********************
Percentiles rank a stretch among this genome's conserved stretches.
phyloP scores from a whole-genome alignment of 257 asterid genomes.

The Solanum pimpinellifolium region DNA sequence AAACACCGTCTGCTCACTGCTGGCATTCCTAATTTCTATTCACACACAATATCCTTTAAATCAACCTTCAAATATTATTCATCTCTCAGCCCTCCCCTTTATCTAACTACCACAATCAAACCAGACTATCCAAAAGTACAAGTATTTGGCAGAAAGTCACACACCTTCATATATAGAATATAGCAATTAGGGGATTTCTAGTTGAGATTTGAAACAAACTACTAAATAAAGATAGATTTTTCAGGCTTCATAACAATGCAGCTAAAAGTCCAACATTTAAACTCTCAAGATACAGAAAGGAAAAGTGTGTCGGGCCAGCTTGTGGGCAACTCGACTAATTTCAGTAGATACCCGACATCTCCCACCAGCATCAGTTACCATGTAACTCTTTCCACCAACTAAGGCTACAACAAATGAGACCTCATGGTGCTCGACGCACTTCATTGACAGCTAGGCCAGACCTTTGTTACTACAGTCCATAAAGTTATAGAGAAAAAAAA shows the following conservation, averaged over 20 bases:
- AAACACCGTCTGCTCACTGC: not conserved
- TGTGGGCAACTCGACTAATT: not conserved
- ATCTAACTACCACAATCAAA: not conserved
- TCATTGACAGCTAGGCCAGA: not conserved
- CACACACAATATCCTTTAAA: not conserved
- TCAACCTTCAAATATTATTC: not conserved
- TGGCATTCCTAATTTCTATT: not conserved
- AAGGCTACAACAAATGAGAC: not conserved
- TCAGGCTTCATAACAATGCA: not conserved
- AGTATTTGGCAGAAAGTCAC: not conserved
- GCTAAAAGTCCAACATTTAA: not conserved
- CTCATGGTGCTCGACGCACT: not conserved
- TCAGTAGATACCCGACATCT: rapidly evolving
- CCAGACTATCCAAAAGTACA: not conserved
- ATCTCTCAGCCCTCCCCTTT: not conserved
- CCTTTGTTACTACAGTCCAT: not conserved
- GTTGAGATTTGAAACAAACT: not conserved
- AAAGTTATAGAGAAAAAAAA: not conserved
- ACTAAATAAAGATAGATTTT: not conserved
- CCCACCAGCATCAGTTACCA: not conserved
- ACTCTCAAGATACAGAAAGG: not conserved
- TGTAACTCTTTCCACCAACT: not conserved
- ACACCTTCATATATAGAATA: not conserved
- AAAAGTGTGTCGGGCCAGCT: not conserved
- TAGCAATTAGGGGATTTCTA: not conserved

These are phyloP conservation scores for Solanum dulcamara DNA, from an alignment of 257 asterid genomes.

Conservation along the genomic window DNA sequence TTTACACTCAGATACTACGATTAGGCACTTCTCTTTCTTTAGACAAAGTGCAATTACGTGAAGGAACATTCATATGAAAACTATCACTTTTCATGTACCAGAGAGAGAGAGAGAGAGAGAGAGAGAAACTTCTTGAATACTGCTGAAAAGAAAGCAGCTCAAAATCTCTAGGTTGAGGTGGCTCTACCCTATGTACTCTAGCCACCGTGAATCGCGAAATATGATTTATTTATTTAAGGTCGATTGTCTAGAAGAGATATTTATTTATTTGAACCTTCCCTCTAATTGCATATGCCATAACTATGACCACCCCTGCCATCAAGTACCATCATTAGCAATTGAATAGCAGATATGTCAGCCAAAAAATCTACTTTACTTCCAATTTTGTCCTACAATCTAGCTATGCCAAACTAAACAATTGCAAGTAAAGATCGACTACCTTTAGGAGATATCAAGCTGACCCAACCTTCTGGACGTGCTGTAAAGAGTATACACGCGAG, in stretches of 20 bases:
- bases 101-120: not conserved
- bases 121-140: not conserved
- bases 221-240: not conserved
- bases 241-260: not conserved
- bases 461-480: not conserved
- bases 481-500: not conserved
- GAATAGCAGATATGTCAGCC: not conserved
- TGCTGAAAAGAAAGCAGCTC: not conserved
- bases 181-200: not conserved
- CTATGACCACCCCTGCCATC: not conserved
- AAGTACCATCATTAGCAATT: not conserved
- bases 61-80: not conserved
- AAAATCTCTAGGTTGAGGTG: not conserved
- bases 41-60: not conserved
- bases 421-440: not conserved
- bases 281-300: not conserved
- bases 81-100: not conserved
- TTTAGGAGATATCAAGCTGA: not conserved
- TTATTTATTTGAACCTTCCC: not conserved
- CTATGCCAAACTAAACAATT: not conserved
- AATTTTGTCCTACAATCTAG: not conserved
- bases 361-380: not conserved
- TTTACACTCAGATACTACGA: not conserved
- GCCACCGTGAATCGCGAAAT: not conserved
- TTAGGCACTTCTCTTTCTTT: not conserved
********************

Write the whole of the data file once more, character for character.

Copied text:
Percentiles rank a stretch among this genome's conserved stretches.
phyloP scores from a whole-genome alignment of 257 asterid genomes.

The Solanum pimpinellifolium region DNA sequence AAACACCGTCTGCTCACTGCTGGCATTCCTAATTTCTATTCACACACAATATCCTTTAAATCAACCTTCAAATATTATTCATCTCTCAGCCCTCCCCTTTATCTAACTACCACAATCAAACCAGACTATCCAAAAGTACAAGTATTTGGCAGAAAGTCACACACCTTCATATATAGAATATAGCAATTAGGGGATTTCTAGTTGAGATTTGAAACAAACTACTAAATAAAGATAGATTTTTCAGGCTTCATAACAATGCAGCTAAAAGTCCAACATTTAAACTCTCAAGATACAGAAAGGAAAAGTGTGTCGGGCCAGCTTGTGGGCAACTCGACTAATTTCAGTAGATACCCGACATCTCCCACCAGCATCAGTTACCATGTAACTCTTTCCACCAACTAAGGCTACAACAAATGAGACCTCATGGTGCTCGACGCACTTCATTGACAGCTAGGCCAGACCTTTGTTACTACAGTCCATAAAGTTATAGAGAAAAAAAA shows the following conservation, averaged over 20 bases:
- AAACACCGTCTGCTCACTGC: not conserved
- TGTGGGCAACTCGACTAATT: not conserved
- ATCTAACTACCACAATCAAA: not conserved
- TCATTGACAGCTAGGCCAGA: not conserved
- CACACACAATATCCTTTAAA: not conserved
- TCAACCTTCAAATATTATTC: not conserved
- TGGCATTCCTAATTTCTATT: not conserved
- AAGGCTACAACAAATGAGAC: not conserved
- TCAGGCTTCATAACAATGCA: not conserved
- AGTATTTGGCAGAAAGTCAC: not conserved
- GCTAAAAGTCCAACATTTAA: not conserved
- CTCATGGTGCTCGACGCACT: not conserved
- TCAGTAGATACCCGACATCT: rapidly evolving
- CCAGACTATCCAAAAGTACA: not conserved
- ATCTCTCAGCCCTCCCCTTT: not conserved
- CCTTTGTTACTACAGTCCAT: not conserved
- GTTGAGATTTGAAACAAACT: not conserved
- AAAGTTATAGAGAAAAAAAA: not conserved
- ACTAAATAAAGATAGATTTT: not conserved
- CCCACCAGCATCAGTTACCA: not conserved
- ACTCTCAAGATACAGAAAGG: not conserved
- TGTAACTCTTTCCACCAACT: not conserved
- ACACCTTCATATATAGAATA: not conserved
- AAAAGTGTGTCGGGCCAGCT: not conserved
- TAGCAATTAGGGGATTTCTA: not conserved

These are phyloP conservation scores for Solanum dulcamara DNA, from an alignment of 257 asterid genomes.

Conservation along the genomic window DNA sequence TTTACACTCAGATACTACGATTAGGCACTTCTCTTTCTTTAGACAAAGTGCAATTACGTGAAGGAACATTCATATGAAAACTATCACTTTTCATGTACCAGAGAGAGAGAGAGAGAGAGAGAGAGAAACTTCTTGAATACTGCTGAAAAGAAAGCAGCTCAAAATCTCTAGGTTGAGGTGGCTCTACCCTATGTACTCTAGCCACCGTGAATCGCGAAATATGATTTATTTATTTAAGGTCGATTGTCTAGAAGAGATATTTATTTATTTGAACCTTCCCTCTAATTGCATATGCCATAACTATGACCACCCCTGCCATCAAGTACCATCATTAGCAATTGAATAGCAGATATGTCAGCCAAAAAATCTACTTTACTTCCAATTTTGTCCTACAATCTAGCTATGCCAAACTAAACAATTGCAAGTAAAGATCGACTACCTTTAGGAGATATCAAGCTGACCCAACCTTCTGGACGTGCTGTAAAGAGTATACACGCGAG, in stretches of 20 bases:
- bases 101-120: not conserved
- bases 121-140: not conserved
- bases 221-240: not conserved
- bases 241-260: not conserved
- bases 461-480: not conserved
- bases 481-500: not conserved
- GAATAGCAGATATGTCAGCC: not conserved
- TGCTGAAAAGAAAGCAGCTC: not conserved
- bases 181-200: not conserved
- CTATGACCACCCCTGCCATC: not conserved
- AAGTACCATCATTAGCAATT: not conserved
- bases 61-80: not conserved
- AAAATCTCTAGGTTGAGGTG: not conserved
- bases 41-60: not conserved
- bases 421-440: not conserved
- bases 281-300: not conserved
- bases 81-100: not conserved
- TTTAGGAGATATCAAGCTGA: not conserved
- TTATTTATTTGAACCTTCCC: not conserved
- CTATGCCAAACTAAACAATT: not conserved
- AATTTTGTCCTACAATCTAG: not conserved
- bases 361-380: not conserved
- TTTACACTCAGATACTACGA: not conserved
- GCCACCGTGAATCGCGAAAT: not conserved
- TTAGGCACTTCTCTTTCTTT: not conserved